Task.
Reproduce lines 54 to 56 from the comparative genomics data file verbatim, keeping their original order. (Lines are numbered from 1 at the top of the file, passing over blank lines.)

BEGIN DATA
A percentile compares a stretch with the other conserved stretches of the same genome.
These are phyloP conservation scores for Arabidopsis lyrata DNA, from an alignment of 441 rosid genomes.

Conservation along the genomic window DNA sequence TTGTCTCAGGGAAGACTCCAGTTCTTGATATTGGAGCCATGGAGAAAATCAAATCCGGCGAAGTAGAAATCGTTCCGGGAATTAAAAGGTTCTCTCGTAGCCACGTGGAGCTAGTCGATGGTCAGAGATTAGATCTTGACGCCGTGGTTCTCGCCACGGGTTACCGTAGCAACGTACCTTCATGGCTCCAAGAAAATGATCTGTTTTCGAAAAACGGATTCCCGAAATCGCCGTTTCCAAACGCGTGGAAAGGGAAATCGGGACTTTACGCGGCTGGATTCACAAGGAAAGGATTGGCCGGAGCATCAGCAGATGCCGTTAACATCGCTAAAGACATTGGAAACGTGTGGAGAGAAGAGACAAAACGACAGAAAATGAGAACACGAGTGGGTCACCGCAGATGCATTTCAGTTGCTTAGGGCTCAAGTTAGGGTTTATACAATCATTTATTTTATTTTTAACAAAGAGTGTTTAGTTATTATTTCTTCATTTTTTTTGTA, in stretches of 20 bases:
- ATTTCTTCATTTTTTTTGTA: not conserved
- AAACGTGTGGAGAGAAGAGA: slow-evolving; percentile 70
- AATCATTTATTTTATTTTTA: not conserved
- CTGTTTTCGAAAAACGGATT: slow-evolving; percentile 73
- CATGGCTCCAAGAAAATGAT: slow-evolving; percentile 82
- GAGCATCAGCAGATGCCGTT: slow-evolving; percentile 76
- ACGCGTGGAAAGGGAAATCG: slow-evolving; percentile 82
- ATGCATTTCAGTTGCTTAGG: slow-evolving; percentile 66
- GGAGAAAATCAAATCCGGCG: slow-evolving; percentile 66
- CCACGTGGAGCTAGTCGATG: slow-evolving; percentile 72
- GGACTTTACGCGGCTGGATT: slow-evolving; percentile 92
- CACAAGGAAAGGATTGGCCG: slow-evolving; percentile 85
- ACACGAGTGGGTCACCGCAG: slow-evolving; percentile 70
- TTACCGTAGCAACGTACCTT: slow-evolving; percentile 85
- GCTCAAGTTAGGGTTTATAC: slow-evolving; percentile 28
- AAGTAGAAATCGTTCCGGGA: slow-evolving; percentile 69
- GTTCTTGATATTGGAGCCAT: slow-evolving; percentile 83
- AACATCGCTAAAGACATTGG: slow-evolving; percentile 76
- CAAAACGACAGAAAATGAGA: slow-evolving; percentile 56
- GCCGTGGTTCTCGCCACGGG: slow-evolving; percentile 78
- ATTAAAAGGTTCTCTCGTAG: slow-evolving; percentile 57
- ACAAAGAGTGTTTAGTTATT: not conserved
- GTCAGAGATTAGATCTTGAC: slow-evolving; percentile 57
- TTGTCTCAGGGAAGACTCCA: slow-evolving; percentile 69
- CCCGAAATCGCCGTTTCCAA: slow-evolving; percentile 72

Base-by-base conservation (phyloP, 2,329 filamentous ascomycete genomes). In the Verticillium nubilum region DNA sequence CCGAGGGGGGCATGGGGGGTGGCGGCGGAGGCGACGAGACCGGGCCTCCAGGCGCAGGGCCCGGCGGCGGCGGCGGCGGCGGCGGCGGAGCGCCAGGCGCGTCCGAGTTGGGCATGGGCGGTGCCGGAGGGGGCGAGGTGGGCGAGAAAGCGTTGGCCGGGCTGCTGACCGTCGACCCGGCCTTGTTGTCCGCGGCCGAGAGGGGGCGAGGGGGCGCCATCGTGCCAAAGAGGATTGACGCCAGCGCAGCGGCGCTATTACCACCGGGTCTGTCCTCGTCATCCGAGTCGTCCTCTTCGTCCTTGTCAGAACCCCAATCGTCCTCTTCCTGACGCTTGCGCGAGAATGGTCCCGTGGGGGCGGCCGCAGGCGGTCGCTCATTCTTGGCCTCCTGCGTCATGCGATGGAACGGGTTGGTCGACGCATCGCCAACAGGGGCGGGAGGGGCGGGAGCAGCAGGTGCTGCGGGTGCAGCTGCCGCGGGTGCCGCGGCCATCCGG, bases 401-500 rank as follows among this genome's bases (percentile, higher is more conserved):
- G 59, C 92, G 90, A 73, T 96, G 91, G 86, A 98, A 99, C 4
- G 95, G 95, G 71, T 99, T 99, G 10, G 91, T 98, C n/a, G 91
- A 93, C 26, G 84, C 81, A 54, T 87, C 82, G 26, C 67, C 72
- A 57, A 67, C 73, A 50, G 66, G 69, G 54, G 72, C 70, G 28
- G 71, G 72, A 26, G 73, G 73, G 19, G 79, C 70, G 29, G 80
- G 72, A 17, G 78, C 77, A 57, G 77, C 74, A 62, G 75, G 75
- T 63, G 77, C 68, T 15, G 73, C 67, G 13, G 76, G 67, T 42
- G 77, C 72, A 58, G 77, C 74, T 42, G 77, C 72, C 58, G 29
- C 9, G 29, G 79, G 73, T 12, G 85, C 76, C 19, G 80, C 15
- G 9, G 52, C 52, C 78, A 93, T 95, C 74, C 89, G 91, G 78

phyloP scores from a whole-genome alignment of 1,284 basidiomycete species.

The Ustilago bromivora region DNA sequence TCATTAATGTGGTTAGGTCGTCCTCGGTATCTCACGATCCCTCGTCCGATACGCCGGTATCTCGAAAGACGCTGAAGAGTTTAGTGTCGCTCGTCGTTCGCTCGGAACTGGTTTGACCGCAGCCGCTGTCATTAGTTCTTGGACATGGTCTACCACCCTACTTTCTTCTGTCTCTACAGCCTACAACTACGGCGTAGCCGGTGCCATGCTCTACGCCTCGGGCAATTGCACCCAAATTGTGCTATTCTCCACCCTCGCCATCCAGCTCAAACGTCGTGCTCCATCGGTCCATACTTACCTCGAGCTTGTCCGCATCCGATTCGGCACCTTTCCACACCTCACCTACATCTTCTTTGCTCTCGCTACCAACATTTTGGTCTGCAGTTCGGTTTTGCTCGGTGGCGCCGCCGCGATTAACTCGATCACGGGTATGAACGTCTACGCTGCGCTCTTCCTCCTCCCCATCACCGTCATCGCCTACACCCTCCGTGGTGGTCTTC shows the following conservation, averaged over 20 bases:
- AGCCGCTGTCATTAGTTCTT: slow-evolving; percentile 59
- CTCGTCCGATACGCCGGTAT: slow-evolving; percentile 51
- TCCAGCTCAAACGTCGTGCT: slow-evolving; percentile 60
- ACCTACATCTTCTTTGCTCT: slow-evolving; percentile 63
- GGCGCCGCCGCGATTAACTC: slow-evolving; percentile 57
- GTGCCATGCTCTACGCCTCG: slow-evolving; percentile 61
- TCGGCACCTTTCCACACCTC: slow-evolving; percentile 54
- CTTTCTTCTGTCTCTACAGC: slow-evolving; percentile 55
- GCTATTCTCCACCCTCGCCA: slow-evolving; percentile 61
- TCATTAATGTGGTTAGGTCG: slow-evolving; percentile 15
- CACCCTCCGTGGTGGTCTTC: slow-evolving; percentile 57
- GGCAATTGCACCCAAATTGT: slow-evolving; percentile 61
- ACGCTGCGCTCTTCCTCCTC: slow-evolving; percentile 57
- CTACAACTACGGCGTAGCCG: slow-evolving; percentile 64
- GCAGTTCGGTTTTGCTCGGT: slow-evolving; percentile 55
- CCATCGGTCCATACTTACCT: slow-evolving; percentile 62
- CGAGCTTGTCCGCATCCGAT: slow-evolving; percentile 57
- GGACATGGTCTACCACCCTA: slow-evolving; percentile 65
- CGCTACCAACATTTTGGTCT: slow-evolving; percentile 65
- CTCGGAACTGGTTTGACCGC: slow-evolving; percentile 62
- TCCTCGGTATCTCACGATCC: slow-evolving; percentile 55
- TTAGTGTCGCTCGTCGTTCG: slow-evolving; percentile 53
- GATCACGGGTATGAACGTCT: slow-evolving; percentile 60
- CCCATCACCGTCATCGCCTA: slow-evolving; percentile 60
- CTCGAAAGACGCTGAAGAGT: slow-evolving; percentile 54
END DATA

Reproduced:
- ACGCTGCGCTCTTCCTCCTC: slow-evolving; percentile 57
- CTACAACTACGGCGTAGCCG: slow-evolving; percentile 64
- GCAGTTCGGTTTTGCTCGGT: slow-evolving; percentile 55